07/04/2007 11:00PM

Pick four gives you leverage

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ELMONT, N.Y. - A reader e-mailed regarding a recent column on the pick four:

"I am hoping that you can shed some light on an issue that always baffles me; specifically, the value of multi-race exotic payouts in relation to what a hypothetical parlay would pay. In this week's column, you mentioned the $2 payoff ($2,780) on last Saturday's all-stakes pick four at Churchill substantially exceeded what a $2 win parlay would pay ($1,068). While that is undoubtedly true, most bettors would not play the pick four like a win parlay. Instead, most bettors would play multiple tickets that would include lots of losing combinations. To state the obvious, don't these losing combinations seriously cut into ROI and profitability? For example, a $2 pick four ticket including four horses in each leg (not to suggest that's the best way to play the pick four) would have cost $512 for a return of $2,780 . . . but betting the full $512 on the longest-priced horse (Flashy Bull, $14.20) would have returned $3,550, and the same bet on the next longest-priced horse (Good Mood, $11) would have returned $2,816. If, for instance, you liked Good Mood enough to include her in a pick four ticket, wouldn't you have been better off simply betting her to win and not risking being right about her and getting bounced out in another race? Does the decision come down to whether Good Mood is a better value at 9-2 to win than she would be as part of a $512 pick four ticket(s) that might or might not pay 9-2 on the total amount bet?"

No bettors that I know of are in the habit of fashioning four-horse win parlays. Comparisons between parlays and multi-race exotic payoffs are made for two main reasons: To demonstrate the beneficial effect of having the parimutuel takeout spread over four (or however many) races, and to show how it is possible to obtain value by keying around short-priced horses that may not be overlays in the win pool, but which can nevertheless be leveraged into terrific value.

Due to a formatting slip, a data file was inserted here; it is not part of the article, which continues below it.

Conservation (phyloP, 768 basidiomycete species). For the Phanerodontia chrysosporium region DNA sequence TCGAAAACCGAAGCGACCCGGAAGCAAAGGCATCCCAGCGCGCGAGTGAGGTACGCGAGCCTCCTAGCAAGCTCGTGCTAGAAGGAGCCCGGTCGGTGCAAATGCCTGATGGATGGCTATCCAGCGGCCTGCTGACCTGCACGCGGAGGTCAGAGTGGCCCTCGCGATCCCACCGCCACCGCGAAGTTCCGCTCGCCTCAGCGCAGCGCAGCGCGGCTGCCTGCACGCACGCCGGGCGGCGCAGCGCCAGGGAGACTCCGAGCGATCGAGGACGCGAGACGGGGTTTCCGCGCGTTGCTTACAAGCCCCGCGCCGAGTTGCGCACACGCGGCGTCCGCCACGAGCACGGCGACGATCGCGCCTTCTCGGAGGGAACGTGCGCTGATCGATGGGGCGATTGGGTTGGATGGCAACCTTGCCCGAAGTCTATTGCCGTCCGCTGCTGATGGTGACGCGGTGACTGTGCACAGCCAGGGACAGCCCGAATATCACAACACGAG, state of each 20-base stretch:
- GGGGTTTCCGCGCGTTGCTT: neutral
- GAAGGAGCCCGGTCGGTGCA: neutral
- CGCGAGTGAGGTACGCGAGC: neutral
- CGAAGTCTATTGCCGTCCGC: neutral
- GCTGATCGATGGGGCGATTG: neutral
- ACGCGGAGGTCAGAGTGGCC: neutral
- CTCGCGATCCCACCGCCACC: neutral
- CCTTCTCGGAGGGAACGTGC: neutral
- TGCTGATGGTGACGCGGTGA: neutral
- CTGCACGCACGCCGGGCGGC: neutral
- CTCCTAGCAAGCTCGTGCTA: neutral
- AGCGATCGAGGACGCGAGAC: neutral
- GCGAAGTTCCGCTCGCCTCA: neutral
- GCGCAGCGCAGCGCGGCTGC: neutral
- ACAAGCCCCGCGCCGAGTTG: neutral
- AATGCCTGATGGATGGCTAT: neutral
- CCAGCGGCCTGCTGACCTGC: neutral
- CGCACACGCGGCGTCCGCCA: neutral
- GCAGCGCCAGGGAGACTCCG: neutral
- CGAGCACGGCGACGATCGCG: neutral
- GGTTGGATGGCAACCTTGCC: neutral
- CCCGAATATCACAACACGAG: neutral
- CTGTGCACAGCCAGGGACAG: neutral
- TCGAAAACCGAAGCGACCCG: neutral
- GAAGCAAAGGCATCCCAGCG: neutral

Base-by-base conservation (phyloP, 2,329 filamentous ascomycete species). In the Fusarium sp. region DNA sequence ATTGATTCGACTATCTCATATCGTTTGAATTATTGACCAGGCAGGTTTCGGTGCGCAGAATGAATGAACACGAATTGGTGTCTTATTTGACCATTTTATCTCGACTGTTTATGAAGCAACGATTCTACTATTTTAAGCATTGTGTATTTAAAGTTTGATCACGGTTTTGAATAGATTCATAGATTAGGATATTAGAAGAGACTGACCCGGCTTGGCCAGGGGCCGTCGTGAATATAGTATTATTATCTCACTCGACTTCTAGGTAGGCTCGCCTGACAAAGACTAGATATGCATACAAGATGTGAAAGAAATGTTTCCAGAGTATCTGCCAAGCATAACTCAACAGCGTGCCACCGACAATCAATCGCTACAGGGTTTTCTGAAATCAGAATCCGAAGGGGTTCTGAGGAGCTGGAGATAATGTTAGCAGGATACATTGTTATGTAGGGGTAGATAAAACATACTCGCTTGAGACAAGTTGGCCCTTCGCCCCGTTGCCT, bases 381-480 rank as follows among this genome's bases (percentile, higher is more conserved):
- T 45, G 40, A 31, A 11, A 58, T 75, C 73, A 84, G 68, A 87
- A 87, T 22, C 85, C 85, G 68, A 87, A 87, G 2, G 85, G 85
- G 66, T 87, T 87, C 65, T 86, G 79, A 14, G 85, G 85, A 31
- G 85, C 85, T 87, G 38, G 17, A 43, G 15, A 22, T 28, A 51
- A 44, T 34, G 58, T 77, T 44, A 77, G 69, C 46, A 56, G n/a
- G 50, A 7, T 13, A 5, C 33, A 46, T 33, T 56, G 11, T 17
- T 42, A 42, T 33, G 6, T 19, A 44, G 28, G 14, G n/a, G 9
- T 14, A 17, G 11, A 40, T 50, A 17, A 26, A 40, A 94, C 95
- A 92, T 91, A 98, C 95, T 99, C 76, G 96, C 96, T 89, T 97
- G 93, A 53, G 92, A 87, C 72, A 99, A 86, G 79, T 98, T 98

In pre-exotic days, a win bettor who thought a horse like Curlin was a cinch in the Arkansas Derby could do nothing except take 4-5 to win. But the Arkansas Derby was part of the NTRA's "Premier Pick 4" with the Instant Racing Breeders' Cup at Oaklawn and the Blue Grass and Commonwealth from Keeneland.

Bettors who loved Curlin, and who also thought the Instant Racing was enough of a crap shoot to wheel, had two key building blocks. The Commonwealth on Polytrack also looked to have a large handful of contenders, and the whole world knew Street Sense wouldn't be fully cranked three weeks before the Kentucky Derby. At a cost of $216, singling Curlin in a 1x4x6x9 play (with terrific coverage) returned $3,132; the same $216 bet to win on Curlin returned $388.

That play had a lot of losing combinations, but the mind-set in the pick four - once the key decision is made that it is worth playing - is "survive and advance." Playing excessive combinations in other exotic bets (such as boxing exactas) is usually a bad strategy, because you're using horses at equal strength without regard to any handicapping opinion; multiple tickets in the pick four allow you to weight the play accordingly. (By the way, most bettors do not play multiple tickets.)

The question of whether to bet horses like Flashy Bull and Good Mood to win or in the pick four is the best argument for maintaining separate bankrolls. Betting such horses depends, of course, on what price you've set as fair odds on your betting line, even if that line is only in your head. If you've pegged Good Mood at 5-1, she's no bet at 9-2; if you've set her at 3-1, she's a play.

Generally, if I'm singling someone in the pick four, I'm not looking to kill the world with 6-1 shots like Flashy Bull; 6-1 shots I like that much are win bets by definition. I'm looking for situations where horses in the low-odds range of 4-5 to 3-1 look rock solid, and are mixed up with two or three confusing and/or competitive races with bust-out potential.